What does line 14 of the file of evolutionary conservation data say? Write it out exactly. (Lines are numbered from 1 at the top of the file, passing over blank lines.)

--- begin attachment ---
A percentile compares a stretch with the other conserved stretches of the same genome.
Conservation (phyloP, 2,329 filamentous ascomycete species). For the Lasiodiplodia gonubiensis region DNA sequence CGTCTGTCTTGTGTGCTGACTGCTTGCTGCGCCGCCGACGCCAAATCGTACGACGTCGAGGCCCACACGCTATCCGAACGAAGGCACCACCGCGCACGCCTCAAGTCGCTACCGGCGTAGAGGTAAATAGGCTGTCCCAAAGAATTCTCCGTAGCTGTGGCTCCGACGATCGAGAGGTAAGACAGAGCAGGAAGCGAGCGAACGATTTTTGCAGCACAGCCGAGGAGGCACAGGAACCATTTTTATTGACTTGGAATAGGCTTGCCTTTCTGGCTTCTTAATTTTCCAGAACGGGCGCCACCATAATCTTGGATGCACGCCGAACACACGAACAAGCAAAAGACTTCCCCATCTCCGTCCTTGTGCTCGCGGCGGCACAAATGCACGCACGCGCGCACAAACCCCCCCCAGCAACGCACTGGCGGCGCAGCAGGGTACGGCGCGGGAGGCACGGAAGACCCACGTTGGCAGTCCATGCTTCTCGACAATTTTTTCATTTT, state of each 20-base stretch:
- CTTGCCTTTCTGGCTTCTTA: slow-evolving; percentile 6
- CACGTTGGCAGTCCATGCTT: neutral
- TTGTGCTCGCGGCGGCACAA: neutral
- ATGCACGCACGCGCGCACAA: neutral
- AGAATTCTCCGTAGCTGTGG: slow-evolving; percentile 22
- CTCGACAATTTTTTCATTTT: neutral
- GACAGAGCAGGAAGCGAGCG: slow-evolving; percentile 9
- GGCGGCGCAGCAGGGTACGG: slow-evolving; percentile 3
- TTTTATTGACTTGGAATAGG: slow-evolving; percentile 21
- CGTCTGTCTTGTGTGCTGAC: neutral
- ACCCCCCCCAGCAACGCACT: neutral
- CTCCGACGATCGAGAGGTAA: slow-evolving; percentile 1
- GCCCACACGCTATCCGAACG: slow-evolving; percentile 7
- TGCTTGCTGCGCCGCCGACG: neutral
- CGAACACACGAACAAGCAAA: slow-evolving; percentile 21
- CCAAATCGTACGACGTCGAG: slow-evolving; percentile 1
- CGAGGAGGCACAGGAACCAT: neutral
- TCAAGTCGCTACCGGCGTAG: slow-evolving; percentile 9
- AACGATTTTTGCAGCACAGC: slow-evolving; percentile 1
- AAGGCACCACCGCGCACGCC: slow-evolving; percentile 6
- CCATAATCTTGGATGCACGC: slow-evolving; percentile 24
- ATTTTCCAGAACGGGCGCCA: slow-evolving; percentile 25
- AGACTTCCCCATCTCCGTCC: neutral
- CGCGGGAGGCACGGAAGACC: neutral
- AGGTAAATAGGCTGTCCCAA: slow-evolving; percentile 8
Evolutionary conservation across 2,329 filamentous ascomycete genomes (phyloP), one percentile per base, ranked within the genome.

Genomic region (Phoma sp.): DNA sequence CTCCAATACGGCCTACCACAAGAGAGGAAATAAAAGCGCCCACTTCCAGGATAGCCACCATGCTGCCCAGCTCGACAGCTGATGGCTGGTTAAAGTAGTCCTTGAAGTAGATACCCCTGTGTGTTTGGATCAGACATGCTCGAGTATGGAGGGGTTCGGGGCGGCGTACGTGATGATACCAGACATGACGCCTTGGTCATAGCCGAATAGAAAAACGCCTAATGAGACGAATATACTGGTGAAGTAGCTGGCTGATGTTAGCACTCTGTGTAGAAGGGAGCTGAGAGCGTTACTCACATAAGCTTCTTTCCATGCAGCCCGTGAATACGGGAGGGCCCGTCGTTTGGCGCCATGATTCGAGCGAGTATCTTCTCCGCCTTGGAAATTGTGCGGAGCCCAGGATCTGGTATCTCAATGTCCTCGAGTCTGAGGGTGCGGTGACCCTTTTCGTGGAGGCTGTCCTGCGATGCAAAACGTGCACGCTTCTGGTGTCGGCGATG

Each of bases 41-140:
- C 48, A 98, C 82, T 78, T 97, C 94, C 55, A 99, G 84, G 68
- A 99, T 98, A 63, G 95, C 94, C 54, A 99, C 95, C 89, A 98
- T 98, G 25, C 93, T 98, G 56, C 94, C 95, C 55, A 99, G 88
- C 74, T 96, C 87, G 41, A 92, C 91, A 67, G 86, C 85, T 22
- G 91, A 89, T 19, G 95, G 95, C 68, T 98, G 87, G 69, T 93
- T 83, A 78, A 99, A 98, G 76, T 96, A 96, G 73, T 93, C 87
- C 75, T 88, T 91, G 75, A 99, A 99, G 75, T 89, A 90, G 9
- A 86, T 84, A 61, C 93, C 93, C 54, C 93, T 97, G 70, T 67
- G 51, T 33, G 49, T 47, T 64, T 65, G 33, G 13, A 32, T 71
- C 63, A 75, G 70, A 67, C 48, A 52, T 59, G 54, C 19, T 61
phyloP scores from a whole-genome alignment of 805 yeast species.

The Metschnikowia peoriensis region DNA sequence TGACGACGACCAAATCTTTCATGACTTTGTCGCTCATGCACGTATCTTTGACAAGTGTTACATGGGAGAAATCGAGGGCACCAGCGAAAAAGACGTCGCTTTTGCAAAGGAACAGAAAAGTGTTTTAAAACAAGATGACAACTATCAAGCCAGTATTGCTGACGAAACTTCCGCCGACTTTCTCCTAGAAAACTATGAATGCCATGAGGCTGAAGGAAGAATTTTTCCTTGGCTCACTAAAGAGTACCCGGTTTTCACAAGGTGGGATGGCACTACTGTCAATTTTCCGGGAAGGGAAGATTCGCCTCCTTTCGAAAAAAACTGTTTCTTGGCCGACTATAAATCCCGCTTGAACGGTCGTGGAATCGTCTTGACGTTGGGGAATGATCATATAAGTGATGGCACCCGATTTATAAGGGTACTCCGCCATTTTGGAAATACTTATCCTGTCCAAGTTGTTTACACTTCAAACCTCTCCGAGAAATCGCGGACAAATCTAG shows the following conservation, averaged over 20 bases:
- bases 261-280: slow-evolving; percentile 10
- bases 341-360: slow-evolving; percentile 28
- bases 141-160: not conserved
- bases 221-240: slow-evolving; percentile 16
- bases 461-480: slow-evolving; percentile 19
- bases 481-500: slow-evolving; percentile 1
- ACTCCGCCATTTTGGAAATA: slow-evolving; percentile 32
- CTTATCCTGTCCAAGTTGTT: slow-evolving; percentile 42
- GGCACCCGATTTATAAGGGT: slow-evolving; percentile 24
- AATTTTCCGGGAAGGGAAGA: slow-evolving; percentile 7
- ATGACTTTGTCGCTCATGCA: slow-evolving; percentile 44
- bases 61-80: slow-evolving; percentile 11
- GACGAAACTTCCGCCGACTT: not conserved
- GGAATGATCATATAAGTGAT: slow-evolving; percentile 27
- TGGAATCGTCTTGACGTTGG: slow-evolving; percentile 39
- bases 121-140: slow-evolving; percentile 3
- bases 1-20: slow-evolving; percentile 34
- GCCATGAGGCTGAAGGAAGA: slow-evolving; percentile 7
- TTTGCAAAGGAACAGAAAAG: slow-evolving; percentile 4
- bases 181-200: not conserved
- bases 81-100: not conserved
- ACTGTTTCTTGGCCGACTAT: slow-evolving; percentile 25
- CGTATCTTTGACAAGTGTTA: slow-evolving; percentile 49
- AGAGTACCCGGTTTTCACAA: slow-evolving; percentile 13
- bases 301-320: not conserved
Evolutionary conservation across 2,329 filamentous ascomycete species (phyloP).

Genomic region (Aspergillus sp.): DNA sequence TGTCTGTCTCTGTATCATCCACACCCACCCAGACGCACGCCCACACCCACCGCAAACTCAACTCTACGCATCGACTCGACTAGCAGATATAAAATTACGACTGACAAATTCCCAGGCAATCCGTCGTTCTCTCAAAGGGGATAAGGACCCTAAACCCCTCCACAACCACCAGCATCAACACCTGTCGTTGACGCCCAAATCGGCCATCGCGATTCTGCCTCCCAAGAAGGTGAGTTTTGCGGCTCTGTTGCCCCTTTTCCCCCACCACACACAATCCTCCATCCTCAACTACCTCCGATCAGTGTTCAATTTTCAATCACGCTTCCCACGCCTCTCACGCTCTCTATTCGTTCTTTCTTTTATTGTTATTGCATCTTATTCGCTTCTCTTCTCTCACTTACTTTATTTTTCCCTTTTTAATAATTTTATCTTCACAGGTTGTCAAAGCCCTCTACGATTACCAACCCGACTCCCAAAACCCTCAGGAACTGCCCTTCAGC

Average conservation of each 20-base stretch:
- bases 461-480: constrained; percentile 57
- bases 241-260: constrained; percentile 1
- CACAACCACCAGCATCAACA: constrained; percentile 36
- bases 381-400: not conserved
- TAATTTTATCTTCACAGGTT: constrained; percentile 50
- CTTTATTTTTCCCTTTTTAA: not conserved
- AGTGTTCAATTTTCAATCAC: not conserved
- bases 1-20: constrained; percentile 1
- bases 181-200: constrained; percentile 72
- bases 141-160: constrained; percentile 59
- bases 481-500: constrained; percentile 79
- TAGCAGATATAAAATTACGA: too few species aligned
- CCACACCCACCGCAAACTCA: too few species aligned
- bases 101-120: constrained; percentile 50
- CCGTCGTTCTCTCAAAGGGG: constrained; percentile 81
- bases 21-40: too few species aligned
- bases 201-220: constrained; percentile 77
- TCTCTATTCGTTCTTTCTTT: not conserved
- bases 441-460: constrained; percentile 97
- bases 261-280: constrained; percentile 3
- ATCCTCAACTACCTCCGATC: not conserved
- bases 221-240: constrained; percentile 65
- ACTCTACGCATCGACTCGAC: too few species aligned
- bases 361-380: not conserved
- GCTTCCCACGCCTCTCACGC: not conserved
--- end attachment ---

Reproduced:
- CTCCGACGATCGAGAGGTAA: slow-evolving; percentile 1